14 elderly die after evacuating Japanese hospital

Houses, cars and other debris are washed away by tsunami tidal waves in Kesennuma in Miyagi Prefecture, northern Japan, after strong earthquakes hit the area Friday, March 11, 2011. (AP Photo/Keichi Nakane, The Yomiuri Shimbun)

March 17, 2011 3:47:54 AM PDT
First came the tsunami, which killed many elderly people unable to flee their homes. Then came the radiation, which forced a hospital to evacuate some 100 older patients. Fourteen did not survive. The earthquake-spawned tsunami and the nuclear crisis it created has taken a particularly heavy toll on the elderly in this rapidly aging nation. Many have already died and now those who lived are struggling to survive in cold emergency centers or hospitals without electricity or water and shortages of everything from medicine to adult diapers.

On Monday, about 100 patients were moved out of a hospital and into a temporary shelter at a high school gymnasium in Iwaki, said Chuei Inamura, a government official in Fukushima, the prefecture north of Tokyo that is home to a nuclear plant where authorities are struggling to stem radiation leaks from overheating reactors.

Two died in transit and another 12 while at the gym. Plans to transfer them to other hospitals were delayed by a shortage of vehicles and fuel and the fact that nearby hospitals were already full. By Thursday morning, the remaining patients had all been moved to other hospitals.

"We feel very helpless and very sorry for them," Inamura said. "The condition at the gymnasium was horrible. No running water, no medicine and very, very little food. We simply did not have means to provide good care."

Many of the rural, seaside towns hit by the tsunami were in economic decline and had seen an exodus of young people, who moved to major cities for work.

That may explain why many of those staying in temporary shelters are elderly.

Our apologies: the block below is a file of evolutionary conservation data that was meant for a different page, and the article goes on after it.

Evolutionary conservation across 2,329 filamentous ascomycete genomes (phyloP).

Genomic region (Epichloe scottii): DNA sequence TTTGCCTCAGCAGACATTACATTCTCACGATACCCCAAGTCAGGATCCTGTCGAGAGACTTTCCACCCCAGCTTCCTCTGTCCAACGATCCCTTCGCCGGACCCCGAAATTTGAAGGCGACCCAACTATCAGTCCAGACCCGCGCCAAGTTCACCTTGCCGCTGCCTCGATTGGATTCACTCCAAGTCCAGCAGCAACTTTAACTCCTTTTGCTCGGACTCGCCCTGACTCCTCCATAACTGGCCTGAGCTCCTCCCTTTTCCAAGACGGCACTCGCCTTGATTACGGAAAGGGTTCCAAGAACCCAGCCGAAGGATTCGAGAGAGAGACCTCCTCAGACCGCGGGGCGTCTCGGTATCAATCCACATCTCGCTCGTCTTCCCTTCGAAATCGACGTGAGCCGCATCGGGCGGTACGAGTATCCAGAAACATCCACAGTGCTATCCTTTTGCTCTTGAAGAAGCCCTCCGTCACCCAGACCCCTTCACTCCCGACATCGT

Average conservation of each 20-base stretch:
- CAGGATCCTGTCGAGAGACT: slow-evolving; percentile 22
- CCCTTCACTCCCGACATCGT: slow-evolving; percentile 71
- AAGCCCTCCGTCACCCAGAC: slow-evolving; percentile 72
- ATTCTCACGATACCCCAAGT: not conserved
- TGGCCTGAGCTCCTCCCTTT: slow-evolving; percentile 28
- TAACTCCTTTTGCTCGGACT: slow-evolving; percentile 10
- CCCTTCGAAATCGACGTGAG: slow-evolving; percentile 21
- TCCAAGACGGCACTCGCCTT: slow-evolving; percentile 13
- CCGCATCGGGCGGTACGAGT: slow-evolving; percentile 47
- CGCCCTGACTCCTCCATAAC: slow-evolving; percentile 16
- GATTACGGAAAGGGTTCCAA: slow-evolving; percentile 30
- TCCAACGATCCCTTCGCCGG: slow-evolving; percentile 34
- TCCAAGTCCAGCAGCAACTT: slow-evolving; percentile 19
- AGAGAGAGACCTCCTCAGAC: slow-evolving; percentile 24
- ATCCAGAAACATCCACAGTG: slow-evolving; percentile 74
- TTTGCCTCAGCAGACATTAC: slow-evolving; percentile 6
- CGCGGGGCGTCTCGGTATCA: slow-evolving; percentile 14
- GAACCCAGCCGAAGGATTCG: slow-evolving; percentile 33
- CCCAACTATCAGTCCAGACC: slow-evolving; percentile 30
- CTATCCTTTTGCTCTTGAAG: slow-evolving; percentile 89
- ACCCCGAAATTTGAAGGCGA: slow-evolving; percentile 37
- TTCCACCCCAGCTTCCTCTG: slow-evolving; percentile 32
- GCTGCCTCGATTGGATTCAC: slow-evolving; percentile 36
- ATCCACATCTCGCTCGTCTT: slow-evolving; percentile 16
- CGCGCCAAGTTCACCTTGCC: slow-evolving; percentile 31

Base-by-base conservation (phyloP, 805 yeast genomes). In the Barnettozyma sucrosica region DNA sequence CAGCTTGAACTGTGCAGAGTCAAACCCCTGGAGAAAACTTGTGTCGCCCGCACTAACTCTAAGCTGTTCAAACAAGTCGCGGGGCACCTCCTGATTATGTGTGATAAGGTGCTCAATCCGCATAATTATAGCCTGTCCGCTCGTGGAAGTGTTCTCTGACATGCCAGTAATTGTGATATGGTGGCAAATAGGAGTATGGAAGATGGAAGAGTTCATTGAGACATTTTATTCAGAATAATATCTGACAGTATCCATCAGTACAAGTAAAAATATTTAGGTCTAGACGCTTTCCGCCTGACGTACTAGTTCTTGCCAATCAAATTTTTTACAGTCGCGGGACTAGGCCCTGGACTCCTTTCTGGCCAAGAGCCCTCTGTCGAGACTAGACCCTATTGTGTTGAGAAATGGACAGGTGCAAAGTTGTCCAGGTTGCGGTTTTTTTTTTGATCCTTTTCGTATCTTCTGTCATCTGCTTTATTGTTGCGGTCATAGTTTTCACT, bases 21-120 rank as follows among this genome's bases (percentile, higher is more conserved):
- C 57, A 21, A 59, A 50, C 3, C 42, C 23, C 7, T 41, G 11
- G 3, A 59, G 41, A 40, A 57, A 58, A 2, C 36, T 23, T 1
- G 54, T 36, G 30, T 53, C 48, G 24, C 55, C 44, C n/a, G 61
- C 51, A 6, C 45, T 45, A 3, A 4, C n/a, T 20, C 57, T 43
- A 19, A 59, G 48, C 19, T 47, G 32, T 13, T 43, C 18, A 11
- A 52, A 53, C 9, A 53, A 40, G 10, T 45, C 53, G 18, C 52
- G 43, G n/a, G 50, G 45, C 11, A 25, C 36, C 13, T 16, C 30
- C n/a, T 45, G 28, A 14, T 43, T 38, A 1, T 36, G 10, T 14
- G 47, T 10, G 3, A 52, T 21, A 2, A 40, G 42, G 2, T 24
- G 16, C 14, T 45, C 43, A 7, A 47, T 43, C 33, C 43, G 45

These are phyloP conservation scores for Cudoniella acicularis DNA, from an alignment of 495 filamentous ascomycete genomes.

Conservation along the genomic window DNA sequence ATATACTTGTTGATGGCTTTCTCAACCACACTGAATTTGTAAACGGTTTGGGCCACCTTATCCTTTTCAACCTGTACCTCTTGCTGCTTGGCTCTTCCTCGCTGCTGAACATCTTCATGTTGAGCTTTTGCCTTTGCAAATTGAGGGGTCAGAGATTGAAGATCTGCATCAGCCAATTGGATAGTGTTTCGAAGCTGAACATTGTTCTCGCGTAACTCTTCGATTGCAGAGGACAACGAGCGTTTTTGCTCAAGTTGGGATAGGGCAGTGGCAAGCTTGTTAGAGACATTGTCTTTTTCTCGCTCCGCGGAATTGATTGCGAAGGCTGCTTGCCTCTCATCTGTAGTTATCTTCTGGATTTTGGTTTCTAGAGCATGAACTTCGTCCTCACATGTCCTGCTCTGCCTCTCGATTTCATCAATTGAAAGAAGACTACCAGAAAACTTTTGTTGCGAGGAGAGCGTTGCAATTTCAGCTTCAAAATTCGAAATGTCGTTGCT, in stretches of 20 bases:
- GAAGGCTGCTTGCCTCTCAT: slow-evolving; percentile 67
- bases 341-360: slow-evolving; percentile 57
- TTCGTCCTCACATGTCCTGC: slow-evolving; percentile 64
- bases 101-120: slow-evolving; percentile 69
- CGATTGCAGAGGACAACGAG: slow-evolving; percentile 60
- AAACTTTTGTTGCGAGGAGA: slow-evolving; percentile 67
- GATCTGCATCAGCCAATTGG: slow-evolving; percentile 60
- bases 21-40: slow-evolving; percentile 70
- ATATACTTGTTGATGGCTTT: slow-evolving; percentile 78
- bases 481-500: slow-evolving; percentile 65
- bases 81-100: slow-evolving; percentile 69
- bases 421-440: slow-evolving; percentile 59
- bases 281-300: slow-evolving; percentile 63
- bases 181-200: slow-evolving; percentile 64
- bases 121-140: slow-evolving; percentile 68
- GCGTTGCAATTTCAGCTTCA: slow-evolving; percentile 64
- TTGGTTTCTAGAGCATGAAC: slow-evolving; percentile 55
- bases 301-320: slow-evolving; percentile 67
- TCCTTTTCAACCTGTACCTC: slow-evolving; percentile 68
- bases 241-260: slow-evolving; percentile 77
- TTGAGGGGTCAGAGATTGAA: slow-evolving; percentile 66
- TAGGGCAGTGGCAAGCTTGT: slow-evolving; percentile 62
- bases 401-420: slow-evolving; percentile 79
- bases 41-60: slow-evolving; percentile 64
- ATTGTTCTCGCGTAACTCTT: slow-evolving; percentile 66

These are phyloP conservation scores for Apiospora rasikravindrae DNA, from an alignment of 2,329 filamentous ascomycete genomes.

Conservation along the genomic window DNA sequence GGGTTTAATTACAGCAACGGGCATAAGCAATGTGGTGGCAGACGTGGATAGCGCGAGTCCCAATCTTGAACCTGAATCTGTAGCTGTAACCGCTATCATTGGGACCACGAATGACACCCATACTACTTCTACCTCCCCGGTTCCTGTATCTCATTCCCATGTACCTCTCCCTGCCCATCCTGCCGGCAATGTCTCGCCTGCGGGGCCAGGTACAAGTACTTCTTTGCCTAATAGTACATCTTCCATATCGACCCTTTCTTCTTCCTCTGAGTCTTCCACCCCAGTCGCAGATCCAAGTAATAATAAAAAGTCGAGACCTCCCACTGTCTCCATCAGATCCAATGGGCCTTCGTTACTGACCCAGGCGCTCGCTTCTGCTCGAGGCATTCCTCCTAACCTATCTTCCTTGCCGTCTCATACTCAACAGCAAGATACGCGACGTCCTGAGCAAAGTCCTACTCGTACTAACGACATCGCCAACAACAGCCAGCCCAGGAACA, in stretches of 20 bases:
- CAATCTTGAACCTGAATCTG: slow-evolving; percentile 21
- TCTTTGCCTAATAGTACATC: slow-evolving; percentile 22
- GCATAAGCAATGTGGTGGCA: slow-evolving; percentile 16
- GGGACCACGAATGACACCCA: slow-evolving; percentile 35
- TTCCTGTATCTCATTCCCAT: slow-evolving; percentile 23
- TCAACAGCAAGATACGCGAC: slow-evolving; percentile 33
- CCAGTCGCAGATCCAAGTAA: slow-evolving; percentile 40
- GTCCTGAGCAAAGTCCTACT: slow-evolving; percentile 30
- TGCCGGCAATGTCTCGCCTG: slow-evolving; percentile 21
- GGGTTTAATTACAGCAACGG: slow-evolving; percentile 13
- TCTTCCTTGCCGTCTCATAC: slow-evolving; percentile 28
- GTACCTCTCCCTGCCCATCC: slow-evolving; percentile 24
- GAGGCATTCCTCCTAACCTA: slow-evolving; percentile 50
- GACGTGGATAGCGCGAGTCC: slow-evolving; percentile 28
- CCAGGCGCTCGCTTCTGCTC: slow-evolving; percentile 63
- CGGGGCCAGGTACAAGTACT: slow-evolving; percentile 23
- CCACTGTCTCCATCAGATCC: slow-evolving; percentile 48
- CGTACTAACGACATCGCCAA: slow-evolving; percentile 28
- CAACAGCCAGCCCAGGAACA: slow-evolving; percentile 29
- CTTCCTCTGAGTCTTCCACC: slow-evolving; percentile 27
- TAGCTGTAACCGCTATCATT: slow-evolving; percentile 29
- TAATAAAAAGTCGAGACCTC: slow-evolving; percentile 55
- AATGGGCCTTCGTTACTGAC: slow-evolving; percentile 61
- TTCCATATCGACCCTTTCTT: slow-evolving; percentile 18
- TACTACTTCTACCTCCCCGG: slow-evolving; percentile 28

At one, a junior high school in the city of Kesennuma, a few ointment tubes, bandages and boxes of aspirin and stomach and cold medicines were stacked on a table at a shelter at a junior high school.

"There's not enough," Keiko Endo, a 58-year-old nurse, said. "It's a problem."

Nearby sat a group of elderly men and women, a single kerosene heater doing nothing to warm a large drafty gym in chilly, often snowy weather.

"It's freezing, there are people who are sick and injured," Endo said. "People are mostly putting up with whatever's wrong. We're trying to comfort and help them, but we can't do too much."

The very sick can be taken by ambulance to a hospital, she added, but with no electricity and sketchy or no cell phone service, setting that up is often difficult.

Doctors Without Borders, the international assistance group, has seen cases of hypothermia, serious dehydration and respiratory diseases in some of the shelters, said Eric Ouannes, general director of the group's Japan affiliate.

"The consequence of the earthquake, but more the tsunami, has caused the loss of their prescriptions," he said. "Some don't remember what they were taking, how much, and what was the exact prescription. So that makes things a little more complicated."

- More coverage of the earthquake/tsunami